Reading Potato Chips

Today I broke away from my computer and headed off to the local bookstore. I had three books on my list. One was Jim Butcher’s latest–SKIN GAME. The other two were baby books–GOODNIGHT MOON and something with LLAMA in the title.

I had a yard-long list of errands to run today. My plan was to whip into Barnes & Noble, grab the books, and whip out.

Ha! Like that was going to happen.

There’s a reason I don’t let always let myself browse in bookstores. Today, despite my hurry, once I hit the board book section (“Books for Little Hands”), I was a goner.

Years ago, I collected picture books. I sought out certain illustrators and went for the lavish, ornate ones. Before I knew it, I had a whole bookcase full of these marvelous stories. Eventually I moved to a house where there just wasn’t space for them. With great reluctance, I pared down my picture books to a cherished few and donated the rest to an elementary school.

Today, well aware of the pitfalls in the picture book section, I headed straight for the board books like a race horse wearing blinders. (Do not walk by the picture books. Do not check out the new arrivals in the YA section. Don’t peek at the middle-grade stories. No, no, no!)

I didn’t even have to scan the board book spines. The Llama books and GOODNIGHT MOON were prominently displayed as the bestsellers they are.

Now, I’m fully aware that GOODNIGHT MOON has been captivating kids forever. It’s mega-popular, and all new parents-to-be request it. It’s probably been read at more bedtimes than any other twentieth-century story I can think of.

Alas, I’ve never cared for it.

That’s not to disparage the book. It wasn’t written for me. I know it has huge appeal for its intended readership. Even so, I plucked it from the shelf, glanced at its pages, read its gentle text, and then put it back on the shelf. Why? I wasn’t buying it for me. All I had to do was buy it as a gift and be done.

But no … I next picked up a book that I used to own as a picture book. Even abridged for the board-book set, THE NAPPING HOUSE remains charming. Once I peeked inside, I was lost. I forgot my long list of errands. I forgot time. I had to look at more!

I browsed through little books about freight trains and dump trucks and caterpillars and polar bears and dancing hippos. I looked at puppy books and counting books and books with plots. I skimmed through books with colors and books with concepts but no words.

A friend of mine had told me PRIDE AND PREJUDICE was now in board-book format. It’s a counting book, very clever.

But I also found ROMEO AND JULIET. Really? And, perhaps most astonishing of all, THE HOUND OF THE BASKERVILLES. For babies? Come on!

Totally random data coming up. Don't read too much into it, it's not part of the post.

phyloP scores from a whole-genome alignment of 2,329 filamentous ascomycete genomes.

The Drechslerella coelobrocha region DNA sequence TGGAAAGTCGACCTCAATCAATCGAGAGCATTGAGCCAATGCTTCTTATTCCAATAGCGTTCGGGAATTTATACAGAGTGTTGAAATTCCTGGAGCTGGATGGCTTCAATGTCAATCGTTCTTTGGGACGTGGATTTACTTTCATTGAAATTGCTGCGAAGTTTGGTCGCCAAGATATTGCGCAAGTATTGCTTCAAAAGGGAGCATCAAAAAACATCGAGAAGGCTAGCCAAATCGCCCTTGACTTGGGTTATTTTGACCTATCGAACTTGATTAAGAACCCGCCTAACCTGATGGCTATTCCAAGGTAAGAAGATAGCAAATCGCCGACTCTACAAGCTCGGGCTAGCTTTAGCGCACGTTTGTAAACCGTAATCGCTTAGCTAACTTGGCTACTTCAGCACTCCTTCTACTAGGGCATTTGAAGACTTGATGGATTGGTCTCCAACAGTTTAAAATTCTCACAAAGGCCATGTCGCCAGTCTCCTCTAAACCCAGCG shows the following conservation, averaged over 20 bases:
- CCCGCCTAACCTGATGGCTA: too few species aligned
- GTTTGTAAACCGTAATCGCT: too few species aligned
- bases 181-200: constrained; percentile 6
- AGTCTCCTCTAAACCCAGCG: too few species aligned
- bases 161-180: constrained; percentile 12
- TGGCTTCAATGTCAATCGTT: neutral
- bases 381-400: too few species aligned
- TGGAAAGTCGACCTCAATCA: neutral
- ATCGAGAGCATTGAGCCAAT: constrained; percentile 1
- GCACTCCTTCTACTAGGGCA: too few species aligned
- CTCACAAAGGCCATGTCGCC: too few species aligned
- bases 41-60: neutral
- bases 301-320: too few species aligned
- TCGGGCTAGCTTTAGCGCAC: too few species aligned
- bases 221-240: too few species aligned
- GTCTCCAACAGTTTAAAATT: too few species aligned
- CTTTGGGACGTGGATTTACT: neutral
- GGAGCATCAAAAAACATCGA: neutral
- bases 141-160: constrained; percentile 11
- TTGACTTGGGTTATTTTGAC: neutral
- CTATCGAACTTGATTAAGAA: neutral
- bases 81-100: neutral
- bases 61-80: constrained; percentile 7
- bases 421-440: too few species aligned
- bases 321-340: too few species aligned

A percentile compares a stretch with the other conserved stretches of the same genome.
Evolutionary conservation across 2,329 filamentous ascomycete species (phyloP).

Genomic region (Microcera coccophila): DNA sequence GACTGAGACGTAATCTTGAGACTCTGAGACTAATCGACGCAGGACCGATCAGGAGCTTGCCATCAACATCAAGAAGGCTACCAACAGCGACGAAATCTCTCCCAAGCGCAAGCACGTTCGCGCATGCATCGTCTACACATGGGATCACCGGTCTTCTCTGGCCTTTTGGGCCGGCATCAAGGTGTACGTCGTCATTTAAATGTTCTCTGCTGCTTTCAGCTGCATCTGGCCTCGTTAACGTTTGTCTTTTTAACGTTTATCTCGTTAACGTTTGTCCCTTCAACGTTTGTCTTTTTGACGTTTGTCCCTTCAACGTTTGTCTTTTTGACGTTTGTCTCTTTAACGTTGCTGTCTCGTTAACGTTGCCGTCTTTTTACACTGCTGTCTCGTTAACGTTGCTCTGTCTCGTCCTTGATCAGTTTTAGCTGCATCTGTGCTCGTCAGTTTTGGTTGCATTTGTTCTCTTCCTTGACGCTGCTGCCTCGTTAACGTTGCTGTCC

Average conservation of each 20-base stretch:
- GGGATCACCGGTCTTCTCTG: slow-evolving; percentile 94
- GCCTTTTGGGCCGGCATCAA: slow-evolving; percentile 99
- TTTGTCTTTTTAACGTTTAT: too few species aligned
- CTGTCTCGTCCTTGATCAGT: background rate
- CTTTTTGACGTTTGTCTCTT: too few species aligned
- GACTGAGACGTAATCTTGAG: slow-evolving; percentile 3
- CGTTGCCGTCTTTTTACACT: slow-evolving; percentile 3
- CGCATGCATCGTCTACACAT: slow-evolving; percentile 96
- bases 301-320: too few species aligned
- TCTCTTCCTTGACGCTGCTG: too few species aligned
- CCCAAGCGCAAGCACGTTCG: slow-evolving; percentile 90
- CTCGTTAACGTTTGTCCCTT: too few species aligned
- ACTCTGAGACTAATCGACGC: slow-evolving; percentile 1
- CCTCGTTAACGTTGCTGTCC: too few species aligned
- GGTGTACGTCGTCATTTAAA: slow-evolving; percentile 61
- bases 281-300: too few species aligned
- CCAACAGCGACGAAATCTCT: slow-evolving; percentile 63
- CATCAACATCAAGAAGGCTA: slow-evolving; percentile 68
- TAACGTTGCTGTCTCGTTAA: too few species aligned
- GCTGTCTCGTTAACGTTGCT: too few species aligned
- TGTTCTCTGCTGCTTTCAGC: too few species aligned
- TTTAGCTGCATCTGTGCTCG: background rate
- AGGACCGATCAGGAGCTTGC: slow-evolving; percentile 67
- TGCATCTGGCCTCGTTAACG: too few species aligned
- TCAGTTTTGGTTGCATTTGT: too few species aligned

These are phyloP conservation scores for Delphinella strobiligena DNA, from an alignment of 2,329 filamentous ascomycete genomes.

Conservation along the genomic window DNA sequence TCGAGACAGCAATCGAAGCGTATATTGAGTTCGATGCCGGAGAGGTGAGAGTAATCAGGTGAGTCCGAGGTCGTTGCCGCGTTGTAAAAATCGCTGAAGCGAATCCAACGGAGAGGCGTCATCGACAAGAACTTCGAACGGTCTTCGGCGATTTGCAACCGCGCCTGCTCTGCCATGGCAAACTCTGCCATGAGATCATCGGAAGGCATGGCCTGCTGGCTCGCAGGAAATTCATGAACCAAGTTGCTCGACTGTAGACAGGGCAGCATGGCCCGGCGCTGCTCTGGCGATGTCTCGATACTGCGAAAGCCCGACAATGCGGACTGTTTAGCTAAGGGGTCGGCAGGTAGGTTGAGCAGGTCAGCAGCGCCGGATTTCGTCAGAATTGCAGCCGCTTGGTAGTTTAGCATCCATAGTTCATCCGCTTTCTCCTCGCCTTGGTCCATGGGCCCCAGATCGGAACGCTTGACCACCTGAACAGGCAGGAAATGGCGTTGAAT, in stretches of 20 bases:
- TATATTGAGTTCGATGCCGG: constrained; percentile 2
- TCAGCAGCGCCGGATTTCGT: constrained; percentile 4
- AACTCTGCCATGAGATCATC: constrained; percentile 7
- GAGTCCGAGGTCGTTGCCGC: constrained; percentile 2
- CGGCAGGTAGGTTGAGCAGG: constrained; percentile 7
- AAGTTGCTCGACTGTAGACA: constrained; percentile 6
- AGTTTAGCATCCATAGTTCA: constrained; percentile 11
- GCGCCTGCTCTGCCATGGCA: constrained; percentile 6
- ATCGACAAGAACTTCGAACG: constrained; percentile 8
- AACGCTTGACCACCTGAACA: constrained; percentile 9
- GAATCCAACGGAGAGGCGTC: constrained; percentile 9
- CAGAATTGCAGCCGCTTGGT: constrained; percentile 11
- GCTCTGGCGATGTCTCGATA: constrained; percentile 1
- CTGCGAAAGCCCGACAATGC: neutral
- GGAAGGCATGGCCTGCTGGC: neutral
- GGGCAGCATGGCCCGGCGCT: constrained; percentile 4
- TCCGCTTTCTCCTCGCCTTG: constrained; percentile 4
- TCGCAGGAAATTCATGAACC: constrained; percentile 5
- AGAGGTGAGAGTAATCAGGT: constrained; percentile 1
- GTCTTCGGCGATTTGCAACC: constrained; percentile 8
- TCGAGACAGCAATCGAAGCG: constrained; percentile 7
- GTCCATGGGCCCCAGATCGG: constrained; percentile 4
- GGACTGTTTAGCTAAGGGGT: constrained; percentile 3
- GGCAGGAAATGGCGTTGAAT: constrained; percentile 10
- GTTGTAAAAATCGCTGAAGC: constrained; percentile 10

I had to open it, and it was all dark, brooding gothic illustrations and single-word pages. For example, one spread had a dark silhouette of a grandfather clock on the left page and huge bold letters on the right, spelling out “Ticking.” It wasn’t an abridgment of the story. It was just concepts.

Weird.

I didn’t look at ROMEO AND JULIET, but now my curiosity is afire and I wish I had.

Of course, I realize that these adult classic tales have been designed to delight the parent or grandparent or fond auntie who will buy it and present it to an eleven-month-old who could care less.

Even so. I was suddenly glad to go back to weighing the merits of THE RUNAWAY BUNNY versus a charming tale about a giraffe who learned to boogie.

Before I knew it, an hour had flown by. I had a hefty stack in my hands because how do you stop with just one of these charmers?

Problem was, I needed one gift, not a dozen. But buying books is like eating potato chips. How do you stop?

With great reluctance, I finally made my choice. I pushed my way out of the kids’ department, yet somehow on the way to the checkout stand I happened to walk past the mystery section. All the new cozies were faced out. Puns for titles were in full array.

Did I want to read about cat mysteries, dog rescue mysteries, or home improvement mysteries? What about mysteries set in libraries, quilt stores, knitting stores, coffee shops or bakeries? Did I fancy a new Alan Bradley or any of the new Alexander McCall Smith titles? What about Walter Mosley or James Lee Burke? I wanted them all!

Can you tell that I’ve been just a wee bit bookstore deprived lately?

I went in with a list of three titles. I came out with a sack-load of eight, along with the names of several authors unknown to me that I want to investigate further.

Where does it stop? How does it end?

When the checkbook–and the potato chip bag–are empty.

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